The USA and Norway provide social and legal security for indigenous people, living, as a rule, in Arctic and subarctic territories, which are not suitable for other people’s residing. But when natural resources become the point for discussion, there appear legal problems and lawful possibilities to violate indigenous peoples’ rights in order to get profit from oil, gas or other natural resources extraction.

Results and Conclusion

Modern world economy is rather unbalanced and complicated and characterized by unstable industry development and disproportions on world trade floors. However, the Russian state authorities of all levels continue to implement social programs, which contribute to not only the stability in society but also to its further development. This statement is proved by the fact that there are a lot of social programs for indigenous people.

However, development of indigenous minorities’ social security plan is limited by a number of factors: there is no transparency in monitoring social target programs; some social projects and events are quite formal; there is no access to reporting information about how target programs are fulfilled; some parts of target programs are duplicated.

These are some drawbacks of target programs for indigenous minorities. So, authorities have to work out a number of measures to minimize negative factors. First, there is a need to create a unified Internet site devoted to indigenous minorities in order to make information transparent and available. The site should contain all programs, projects, events designed for indigenous minorities in the Russian Federation. Second, all social projects must be developed and fulfilled with the help of experts among indigenous people.

Other countries have the practice of indigenous peoples’ financing at the expense of oil-extracting enterprises, for example, American Indian tribes in the USA. Besides, they maintain and preserve the environment due to payments of oil and gas extracting enterprises. The success of such actions is obvious. Alaska is a territory identical to Khanty-Mansiysk autonomous region-Ugra regarding nature and natural resources, so, fulfillment of an ecological and social program in this region will be effective. The social status of the region can be changed if there is proper financing of programs intended to prevent ecological catastrophic crashes and to protect the environment; to render assistance to Khanty, Nentsy and Mansy, to develop their national crafts. These measures will make the region more attractive. In order to make social infrastructure more efficient, it is reasonable to create a fund which is financed at the expense of oil enterprises. The size of oil enterprises payments should be proportional to volumes of extracted natural resources by each enterprise-founder. The similar approach will allow creating a considerable volume of financial resources, which will make social changes more efficient.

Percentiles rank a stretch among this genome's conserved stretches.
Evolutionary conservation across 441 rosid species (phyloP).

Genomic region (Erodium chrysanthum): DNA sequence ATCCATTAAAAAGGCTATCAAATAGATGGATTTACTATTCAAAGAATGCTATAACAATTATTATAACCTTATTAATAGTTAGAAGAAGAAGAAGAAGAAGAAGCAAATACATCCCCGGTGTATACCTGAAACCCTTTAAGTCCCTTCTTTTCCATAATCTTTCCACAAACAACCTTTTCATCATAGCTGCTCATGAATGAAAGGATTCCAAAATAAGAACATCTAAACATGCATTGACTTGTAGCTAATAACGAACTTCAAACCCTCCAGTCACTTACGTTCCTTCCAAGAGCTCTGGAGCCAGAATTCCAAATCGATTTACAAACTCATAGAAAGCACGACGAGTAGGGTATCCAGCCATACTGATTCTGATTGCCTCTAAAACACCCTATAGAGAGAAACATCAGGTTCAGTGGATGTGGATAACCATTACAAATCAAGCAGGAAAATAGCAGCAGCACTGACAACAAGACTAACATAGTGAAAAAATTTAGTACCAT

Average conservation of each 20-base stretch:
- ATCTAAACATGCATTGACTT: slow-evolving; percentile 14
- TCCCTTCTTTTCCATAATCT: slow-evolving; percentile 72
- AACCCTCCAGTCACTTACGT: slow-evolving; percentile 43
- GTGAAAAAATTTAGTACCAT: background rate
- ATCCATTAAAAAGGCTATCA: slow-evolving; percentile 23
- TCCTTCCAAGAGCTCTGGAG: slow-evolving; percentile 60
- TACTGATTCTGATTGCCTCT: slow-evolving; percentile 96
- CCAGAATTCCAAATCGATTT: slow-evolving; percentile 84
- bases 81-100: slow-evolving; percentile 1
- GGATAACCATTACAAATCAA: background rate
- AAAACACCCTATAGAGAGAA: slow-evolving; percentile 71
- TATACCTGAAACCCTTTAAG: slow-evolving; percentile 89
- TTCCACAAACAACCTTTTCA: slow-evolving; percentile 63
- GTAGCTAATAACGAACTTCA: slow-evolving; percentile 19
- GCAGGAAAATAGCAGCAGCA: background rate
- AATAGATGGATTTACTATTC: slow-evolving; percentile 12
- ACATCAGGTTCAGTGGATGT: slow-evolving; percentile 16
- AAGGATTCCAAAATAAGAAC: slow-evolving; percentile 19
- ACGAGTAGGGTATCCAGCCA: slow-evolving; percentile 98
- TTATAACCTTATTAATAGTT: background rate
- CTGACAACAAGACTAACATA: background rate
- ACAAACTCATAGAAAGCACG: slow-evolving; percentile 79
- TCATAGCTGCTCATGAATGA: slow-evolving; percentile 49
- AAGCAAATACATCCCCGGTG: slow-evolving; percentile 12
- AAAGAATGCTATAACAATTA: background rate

A social fund will protect and restore the region environment, which is being damaged by oil enterprises. This will help to preserve the unique flora and fauna; to revive reindeer breeding and fishery, which are the main activities of indigenous minorities’ traditional wildlife management; to keep their spiritual and national way of life; to raise their standard of living; to create conditions for economic stability of these people.

There should be a unified resister of traditional wildlife management territories considering their size, location and other geographical conditions. Besides the description of the borders, kinds of traditional wildlife management and people living there, it is most reasonable to specify geographical features of the given territory, its climate and relief, hydrological objects located in the area; transport system for future development of ethno tourism; its flora and fauna.

It is also necessary to solve a number of legal issues connected with indigenous minorities’ rights to extract natural resources on their land. One more problem to be solved is how the state can guarantee protection of indigenous people’s rights in case they have problems with large oil and gas companies and how to represent their interests in courts.


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Abdulvaliev, A. F., & Danilova, S. V. (2017). Legal Support Of Indigenous Minorities Living In Areas With Special Geographical Conditions. In K. Anna Yurevna, A. Igor Borisovich, W. Martin de Jong, & M. Nikita Vladimirovich (Eds.), Responsible Research and Innovation, vol 26. European Proceedings of Social and Behavioural Sciences (pp. 1-9). Future Academy.